New Zealand markets closed
  • NZX 50

    11,180.01
    +89.98 (+0.81%)
     
  • NZD/USD

    0.5747
    +0.0018 (+0.32%)
     
  • ALL ORDS

    7,030.90
    +125.60 (+1.82%)
     
  • OIL

    86.39
    -0.13 (-0.15%)
     
  • GOLD

    1,729.20
    -1.30 (-0.08%)
     

Is Clean Energy Fuels (NASDAQ:CLNE) Using Too Much Debt?

·4-min read

Legendary fund manager Li Lu (who Charlie Munger backed) once said, 'The biggest investment risk is not the volatility of prices, but whether you will suffer a permanent loss of capital.' When we think about how risky a company is, we always like to look at its use of debt, since debt overload can lead to ruin. We note that Clean Energy Fuels Corp. (NASDAQ:CLNE) does have debt on its balance sheet. But the more important question is: how much risk is that debt creating?

When Is Debt A Problem?

Debt and other liabilities become risky for a business when it cannot easily fulfill those obligations, either with free cash flow or by raising capital at an attractive price. Ultimately, if the company can't fulfill its legal obligations to repay debt, shareholders could walk away with nothing. However, a more common (but still painful) scenario is that it has to raise new equity capital at a low price, thus permanently diluting shareholders. Of course, plenty of companies use debt to fund growth, without any negative consequences. When we think about a company's use of debt, we first look at cash and debt together.

Check out our latest analysis for Clean Energy Fuels

What Is Clean Energy Fuels's Net Debt?

You can click the graphic below for the historical numbers, but it shows that Clean Energy Fuels had US$32.4m of debt in June 2022, down from US$38.3m, one year before. But it also has US$187.5m in cash to offset that, meaning it has US$155.1m net cash.

debt-equity-history-analysis
debt-equity-history-analysis

How Healthy Is Clean Energy Fuels' Balance Sheet?

Zooming in on the latest balance sheet data, we can see that Clean Energy Fuels had liabilities of US$126.0m due within 12 months and liabilities of US$78.7m due beyond that. Offsetting this, it had US$187.5m in cash and US$90.4m in receivables that were due within 12 months. So it can boast US$73.1m more liquid assets than total liabilities.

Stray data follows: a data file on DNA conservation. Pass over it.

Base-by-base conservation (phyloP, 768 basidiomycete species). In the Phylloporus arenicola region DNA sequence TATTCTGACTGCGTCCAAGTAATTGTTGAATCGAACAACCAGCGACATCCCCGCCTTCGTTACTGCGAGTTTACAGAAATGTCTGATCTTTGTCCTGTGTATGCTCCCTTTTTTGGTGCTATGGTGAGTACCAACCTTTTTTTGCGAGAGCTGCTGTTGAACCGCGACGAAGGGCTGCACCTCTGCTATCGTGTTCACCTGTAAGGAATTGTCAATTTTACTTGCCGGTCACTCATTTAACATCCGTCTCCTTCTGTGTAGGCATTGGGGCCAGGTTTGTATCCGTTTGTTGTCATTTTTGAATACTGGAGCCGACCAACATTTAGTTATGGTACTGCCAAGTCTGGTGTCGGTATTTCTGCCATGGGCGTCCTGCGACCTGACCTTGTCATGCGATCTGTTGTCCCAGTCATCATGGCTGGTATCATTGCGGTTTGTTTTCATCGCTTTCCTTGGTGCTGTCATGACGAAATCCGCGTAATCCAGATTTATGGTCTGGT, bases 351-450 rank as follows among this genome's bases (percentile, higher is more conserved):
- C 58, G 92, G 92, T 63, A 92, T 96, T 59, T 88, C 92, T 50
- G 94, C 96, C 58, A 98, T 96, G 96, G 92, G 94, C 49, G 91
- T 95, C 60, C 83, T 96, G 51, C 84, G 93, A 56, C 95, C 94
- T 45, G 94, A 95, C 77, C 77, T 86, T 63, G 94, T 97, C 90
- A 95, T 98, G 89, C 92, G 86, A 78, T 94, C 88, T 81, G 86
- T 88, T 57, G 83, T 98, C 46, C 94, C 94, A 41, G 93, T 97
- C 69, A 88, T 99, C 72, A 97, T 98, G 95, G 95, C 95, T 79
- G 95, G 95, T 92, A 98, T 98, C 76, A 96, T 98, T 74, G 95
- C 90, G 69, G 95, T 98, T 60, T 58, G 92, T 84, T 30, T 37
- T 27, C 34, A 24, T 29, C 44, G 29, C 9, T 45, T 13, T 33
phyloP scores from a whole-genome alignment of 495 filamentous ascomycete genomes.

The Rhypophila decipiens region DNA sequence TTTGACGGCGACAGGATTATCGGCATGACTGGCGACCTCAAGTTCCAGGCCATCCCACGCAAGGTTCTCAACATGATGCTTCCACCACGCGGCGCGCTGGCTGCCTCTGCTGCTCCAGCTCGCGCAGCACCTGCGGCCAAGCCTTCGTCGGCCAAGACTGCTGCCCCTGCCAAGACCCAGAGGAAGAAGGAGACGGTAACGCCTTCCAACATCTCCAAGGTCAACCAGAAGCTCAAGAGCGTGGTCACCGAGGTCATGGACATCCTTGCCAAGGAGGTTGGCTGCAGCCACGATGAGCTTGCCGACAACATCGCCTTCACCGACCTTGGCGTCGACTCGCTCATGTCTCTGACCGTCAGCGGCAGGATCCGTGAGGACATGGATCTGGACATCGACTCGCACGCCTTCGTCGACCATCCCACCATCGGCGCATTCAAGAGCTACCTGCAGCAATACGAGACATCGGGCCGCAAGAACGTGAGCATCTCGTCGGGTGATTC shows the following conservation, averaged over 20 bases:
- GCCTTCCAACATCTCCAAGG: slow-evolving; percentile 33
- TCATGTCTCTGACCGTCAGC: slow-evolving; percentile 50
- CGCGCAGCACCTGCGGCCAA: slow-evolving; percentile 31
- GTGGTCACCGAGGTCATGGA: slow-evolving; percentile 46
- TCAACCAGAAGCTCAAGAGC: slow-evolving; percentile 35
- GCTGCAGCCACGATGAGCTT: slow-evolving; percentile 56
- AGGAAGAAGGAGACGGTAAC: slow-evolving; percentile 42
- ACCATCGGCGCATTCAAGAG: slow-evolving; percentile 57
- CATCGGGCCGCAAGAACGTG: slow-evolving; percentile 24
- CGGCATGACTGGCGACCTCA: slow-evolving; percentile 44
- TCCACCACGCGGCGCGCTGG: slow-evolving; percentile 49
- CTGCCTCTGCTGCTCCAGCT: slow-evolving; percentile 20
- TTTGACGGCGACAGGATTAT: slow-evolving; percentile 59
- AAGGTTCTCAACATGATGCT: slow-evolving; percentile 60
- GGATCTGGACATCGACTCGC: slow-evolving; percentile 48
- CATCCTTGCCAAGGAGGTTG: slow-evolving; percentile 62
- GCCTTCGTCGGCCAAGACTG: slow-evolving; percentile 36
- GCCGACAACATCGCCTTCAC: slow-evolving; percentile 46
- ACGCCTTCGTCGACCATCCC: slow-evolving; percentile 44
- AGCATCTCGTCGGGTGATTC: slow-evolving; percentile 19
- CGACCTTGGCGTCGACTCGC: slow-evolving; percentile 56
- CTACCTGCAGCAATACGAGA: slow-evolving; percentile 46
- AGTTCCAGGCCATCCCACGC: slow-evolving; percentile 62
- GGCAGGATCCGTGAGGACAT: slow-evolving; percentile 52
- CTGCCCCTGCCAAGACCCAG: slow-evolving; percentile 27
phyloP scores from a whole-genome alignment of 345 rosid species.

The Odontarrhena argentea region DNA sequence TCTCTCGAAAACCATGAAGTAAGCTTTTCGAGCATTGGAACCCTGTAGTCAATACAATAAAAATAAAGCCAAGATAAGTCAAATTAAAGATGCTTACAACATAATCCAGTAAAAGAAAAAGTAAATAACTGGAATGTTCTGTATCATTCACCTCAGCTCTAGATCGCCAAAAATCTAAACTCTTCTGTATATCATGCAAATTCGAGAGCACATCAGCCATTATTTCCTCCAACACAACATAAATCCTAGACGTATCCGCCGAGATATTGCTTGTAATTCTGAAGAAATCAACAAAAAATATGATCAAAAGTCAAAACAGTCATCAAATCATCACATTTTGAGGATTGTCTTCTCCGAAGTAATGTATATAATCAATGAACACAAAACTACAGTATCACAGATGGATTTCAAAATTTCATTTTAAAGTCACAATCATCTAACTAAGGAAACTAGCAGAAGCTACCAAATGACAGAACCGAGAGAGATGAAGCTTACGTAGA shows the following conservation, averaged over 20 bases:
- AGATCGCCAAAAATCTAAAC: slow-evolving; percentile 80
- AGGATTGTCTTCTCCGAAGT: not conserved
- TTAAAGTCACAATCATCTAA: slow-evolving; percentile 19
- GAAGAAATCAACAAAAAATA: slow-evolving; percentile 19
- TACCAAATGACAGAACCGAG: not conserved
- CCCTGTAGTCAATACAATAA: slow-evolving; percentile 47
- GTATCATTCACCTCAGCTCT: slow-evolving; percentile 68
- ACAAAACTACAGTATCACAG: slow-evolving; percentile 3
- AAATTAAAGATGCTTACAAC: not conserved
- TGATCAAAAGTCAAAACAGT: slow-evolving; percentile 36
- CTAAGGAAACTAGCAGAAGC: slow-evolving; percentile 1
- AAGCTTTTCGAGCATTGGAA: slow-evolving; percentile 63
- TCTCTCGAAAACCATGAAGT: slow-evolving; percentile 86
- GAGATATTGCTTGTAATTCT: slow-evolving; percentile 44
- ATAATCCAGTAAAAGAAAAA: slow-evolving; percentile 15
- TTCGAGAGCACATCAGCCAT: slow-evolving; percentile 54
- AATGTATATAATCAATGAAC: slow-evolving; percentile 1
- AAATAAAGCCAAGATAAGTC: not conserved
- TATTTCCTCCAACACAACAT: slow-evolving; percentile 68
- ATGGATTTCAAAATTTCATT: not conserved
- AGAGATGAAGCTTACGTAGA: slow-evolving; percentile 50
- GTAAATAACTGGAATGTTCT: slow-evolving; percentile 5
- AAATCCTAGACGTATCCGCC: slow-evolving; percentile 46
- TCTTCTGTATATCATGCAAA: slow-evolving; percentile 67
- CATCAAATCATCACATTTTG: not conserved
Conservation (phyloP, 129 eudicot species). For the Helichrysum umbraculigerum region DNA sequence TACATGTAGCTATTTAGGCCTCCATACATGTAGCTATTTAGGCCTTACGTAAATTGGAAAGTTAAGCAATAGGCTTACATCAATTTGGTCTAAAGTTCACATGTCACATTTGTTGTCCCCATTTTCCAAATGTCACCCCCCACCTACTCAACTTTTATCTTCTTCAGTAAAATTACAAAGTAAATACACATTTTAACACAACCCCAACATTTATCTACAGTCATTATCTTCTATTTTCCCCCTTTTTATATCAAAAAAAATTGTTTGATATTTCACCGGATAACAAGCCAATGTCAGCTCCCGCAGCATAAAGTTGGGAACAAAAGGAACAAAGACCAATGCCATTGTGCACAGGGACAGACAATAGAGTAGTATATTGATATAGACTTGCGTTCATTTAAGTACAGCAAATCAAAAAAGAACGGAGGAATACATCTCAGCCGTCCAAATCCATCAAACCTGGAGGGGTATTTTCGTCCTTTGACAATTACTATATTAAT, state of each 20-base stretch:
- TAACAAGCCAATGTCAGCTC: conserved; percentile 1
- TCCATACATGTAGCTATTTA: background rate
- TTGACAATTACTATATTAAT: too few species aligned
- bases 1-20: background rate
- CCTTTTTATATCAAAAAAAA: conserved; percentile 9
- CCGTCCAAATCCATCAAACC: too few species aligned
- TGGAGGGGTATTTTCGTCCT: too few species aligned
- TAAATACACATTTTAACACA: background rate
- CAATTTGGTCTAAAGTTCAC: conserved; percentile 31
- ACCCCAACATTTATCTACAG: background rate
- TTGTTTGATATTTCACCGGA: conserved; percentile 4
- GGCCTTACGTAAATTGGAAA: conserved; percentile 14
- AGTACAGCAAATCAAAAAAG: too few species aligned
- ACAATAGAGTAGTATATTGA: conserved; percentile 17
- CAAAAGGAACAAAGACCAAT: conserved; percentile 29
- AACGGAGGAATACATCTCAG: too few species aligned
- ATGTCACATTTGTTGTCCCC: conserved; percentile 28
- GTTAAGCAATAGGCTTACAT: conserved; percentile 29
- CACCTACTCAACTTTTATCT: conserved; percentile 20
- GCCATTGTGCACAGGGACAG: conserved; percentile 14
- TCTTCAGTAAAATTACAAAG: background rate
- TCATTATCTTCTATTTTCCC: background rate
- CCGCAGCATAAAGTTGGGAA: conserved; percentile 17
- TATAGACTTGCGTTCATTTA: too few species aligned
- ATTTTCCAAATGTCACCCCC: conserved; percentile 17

This surplus suggests that Clean Energy Fuels has a conservative balance sheet, and could probably eliminate its debt without much difficulty. Simply put, the fact that Clean Energy Fuels has more cash than debt is arguably a good indication that it can manage its debt safely. There's no doubt that we learn most about debt from the balance sheet. But it is future earnings, more than anything, that will determine Clean Energy Fuels's ability to maintain a healthy balance sheet going forward. So if you want to see what the professionals think, you might find this free report on analyst profit forecasts to be interesting.

Over 12 months, Clean Energy Fuels reported revenue of US$359m, which is a gain of 61%, although it did not report any earnings before interest and tax. Shareholders probably have their fingers crossed that it can grow its way to profits.

So How Risky Is Clean Energy Fuels?

Although Clean Energy Fuels had an earnings before interest and tax (EBIT) loss over the last twelve months, it generated positive free cash flow of US$17m. So taking that on face value, and considering the net cash situation, we don't think that the stock is too risky in the near term. We think its revenue growth of 61% is a good sign. There's no doubt fast top line growth can cure all manner of ills, for a stock. The balance sheet is clearly the area to focus on when you are analysing debt. But ultimately, every company can contain risks that exist outside of the balance sheet. These risks can be hard to spot. Every company has them, and we've spotted 1 warning sign for Clean Energy Fuels you should know about.

Of course, if you're the type of investor who prefers buying stocks without the burden of debt, then don't hesitate to discover our exclusive list of net cash growth stocks, today.

Have feedback on this article? Concerned about the content? Get in touch with us directly. Alternatively, email editorial-team (at) simplywallst.com.

This article by Simply Wall St is general in nature. We provide commentary based on historical data and analyst forecasts only using an unbiased methodology and our articles are not intended to be financial advice. It does not constitute a recommendation to buy or sell any stock, and does not take account of your objectives, or your financial situation. We aim to bring you long-term focused analysis driven by fundamental data. Note that our analysis may not factor in the latest price-sensitive company announcements or qualitative material. Simply Wall St has no position in any stocks mentioned.

Join A Paid User Research Session
You’ll receive a US$30 Amazon Gift card for 1 hour of your time while helping us build better investing tools for the individual investors like yourself. Sign up here